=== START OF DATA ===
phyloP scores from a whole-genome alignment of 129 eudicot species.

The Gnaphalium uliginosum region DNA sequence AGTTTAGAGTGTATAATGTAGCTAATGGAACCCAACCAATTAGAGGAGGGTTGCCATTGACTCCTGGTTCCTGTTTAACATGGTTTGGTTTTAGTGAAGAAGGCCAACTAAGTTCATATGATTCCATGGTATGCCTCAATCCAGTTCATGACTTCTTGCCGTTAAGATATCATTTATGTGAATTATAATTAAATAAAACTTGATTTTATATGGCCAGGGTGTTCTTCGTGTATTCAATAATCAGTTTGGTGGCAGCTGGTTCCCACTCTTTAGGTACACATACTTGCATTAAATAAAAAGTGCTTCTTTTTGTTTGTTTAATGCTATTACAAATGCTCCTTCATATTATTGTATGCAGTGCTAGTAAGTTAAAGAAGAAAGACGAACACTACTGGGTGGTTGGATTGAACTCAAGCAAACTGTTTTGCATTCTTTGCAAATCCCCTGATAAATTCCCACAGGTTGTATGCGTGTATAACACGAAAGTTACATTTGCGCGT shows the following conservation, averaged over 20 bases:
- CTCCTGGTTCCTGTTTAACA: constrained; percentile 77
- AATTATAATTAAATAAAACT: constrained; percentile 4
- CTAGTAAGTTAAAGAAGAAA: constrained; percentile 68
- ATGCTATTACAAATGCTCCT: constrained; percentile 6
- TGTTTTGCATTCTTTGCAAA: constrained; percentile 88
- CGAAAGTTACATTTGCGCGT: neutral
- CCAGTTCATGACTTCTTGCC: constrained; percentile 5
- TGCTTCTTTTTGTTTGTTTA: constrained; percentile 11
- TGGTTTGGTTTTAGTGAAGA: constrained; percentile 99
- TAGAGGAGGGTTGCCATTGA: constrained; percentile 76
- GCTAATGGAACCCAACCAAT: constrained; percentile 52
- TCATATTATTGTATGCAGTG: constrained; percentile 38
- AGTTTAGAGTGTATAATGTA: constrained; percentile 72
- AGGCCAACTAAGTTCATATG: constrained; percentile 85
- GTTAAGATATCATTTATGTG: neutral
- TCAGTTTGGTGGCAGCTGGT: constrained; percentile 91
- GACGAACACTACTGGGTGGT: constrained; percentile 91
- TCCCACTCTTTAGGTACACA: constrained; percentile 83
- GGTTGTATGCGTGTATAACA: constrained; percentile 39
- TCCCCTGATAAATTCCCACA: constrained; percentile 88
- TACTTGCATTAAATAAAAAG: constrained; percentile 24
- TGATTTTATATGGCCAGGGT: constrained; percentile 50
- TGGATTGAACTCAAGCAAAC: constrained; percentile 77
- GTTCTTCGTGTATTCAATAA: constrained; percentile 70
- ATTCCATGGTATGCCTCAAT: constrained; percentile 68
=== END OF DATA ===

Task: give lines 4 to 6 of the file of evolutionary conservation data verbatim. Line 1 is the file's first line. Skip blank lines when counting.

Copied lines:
- AATTATAATTAAATAAAACT: constrained; percentile 4
- CTAGTAAGTTAAAGAAGAAA: constrained; percentile 68
- ATGCTATTACAAATGCTCCT: constrained; percentile 6